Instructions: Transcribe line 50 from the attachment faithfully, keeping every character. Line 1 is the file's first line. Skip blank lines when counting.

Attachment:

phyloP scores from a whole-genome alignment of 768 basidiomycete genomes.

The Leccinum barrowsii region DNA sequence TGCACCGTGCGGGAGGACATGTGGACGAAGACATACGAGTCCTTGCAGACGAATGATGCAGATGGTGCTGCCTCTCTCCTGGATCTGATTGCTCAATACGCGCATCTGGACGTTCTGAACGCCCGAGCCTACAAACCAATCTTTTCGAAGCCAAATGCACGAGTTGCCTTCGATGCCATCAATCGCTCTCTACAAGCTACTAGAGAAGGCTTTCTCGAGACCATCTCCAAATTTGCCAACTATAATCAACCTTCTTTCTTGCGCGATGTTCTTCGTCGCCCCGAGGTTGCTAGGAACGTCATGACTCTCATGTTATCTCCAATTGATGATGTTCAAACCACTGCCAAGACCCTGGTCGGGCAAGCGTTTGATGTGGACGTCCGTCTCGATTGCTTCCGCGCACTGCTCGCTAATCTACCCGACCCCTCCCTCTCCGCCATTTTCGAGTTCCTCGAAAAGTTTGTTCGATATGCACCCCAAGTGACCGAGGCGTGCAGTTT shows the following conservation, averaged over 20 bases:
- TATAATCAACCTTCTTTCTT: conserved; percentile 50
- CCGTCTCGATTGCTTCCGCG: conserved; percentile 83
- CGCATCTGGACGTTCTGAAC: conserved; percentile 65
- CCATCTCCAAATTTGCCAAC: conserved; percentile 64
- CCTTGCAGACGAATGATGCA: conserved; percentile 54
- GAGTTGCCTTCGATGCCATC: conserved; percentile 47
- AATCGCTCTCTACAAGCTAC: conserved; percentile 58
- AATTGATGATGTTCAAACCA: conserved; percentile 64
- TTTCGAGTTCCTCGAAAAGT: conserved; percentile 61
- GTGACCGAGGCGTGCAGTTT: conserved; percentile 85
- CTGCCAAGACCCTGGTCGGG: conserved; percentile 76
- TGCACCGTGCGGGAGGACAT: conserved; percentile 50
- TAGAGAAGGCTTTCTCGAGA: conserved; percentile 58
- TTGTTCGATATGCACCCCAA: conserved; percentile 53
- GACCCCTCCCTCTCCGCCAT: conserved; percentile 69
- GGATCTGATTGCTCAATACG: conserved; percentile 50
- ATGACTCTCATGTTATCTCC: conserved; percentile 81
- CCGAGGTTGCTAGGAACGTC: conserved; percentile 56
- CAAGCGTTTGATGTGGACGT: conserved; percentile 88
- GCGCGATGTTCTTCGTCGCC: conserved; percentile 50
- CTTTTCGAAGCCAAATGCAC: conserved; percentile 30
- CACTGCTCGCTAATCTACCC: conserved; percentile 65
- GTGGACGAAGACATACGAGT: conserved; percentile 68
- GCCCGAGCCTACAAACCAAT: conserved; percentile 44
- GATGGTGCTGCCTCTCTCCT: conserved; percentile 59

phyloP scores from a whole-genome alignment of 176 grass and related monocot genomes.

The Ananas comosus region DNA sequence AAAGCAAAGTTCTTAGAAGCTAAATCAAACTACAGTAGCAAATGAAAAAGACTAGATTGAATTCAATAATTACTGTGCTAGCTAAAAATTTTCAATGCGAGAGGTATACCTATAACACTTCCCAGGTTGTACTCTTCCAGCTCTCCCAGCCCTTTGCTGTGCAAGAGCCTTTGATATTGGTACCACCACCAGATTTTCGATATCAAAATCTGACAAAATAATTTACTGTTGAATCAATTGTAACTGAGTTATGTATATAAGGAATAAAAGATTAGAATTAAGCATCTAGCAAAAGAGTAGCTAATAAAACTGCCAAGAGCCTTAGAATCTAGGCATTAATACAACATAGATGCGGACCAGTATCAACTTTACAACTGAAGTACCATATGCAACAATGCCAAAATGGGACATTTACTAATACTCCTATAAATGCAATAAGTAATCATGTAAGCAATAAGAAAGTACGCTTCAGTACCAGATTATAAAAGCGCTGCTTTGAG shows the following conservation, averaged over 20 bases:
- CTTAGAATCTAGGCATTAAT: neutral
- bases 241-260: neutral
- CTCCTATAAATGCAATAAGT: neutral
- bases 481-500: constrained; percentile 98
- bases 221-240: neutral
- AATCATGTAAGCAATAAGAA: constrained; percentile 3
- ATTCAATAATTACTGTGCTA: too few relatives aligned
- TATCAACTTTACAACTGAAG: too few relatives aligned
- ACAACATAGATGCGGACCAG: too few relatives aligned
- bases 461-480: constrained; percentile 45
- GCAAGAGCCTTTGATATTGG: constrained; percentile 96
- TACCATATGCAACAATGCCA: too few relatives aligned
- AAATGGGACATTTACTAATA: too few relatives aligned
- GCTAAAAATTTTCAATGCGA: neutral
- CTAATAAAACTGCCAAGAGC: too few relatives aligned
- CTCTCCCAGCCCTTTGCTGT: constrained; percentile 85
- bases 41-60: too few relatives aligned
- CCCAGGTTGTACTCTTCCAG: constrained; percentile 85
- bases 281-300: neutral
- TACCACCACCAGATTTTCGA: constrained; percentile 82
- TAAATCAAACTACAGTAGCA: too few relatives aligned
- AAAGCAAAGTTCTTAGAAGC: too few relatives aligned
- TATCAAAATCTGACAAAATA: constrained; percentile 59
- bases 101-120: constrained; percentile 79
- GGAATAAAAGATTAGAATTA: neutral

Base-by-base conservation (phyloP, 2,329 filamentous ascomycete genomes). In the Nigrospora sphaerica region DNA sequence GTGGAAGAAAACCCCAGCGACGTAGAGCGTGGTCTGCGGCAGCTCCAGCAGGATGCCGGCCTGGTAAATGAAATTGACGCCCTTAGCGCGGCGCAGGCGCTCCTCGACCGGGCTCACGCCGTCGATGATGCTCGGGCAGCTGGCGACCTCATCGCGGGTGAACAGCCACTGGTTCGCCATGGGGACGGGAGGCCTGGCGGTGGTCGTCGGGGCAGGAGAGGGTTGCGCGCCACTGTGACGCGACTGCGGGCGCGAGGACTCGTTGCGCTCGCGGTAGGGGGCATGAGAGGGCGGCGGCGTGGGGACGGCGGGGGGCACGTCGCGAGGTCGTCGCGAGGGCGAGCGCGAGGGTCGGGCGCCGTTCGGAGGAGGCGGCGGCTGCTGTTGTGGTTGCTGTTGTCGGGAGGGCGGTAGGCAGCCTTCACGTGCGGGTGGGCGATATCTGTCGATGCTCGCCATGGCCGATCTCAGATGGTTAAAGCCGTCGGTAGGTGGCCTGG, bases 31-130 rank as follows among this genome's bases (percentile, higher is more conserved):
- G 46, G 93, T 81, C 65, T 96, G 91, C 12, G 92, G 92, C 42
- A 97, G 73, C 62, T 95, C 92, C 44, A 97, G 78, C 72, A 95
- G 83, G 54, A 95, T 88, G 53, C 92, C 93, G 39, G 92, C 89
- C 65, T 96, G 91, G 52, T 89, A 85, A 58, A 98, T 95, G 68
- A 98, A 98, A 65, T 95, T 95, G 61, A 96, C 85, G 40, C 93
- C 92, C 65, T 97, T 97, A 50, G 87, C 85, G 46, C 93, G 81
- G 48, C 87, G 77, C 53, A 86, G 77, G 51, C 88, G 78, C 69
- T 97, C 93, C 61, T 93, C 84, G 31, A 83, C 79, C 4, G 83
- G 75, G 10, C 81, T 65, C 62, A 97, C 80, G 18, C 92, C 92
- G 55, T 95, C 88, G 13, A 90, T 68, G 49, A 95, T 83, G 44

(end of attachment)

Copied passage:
- TAAATCAAACTACAGTAGCA: too few relatives aligned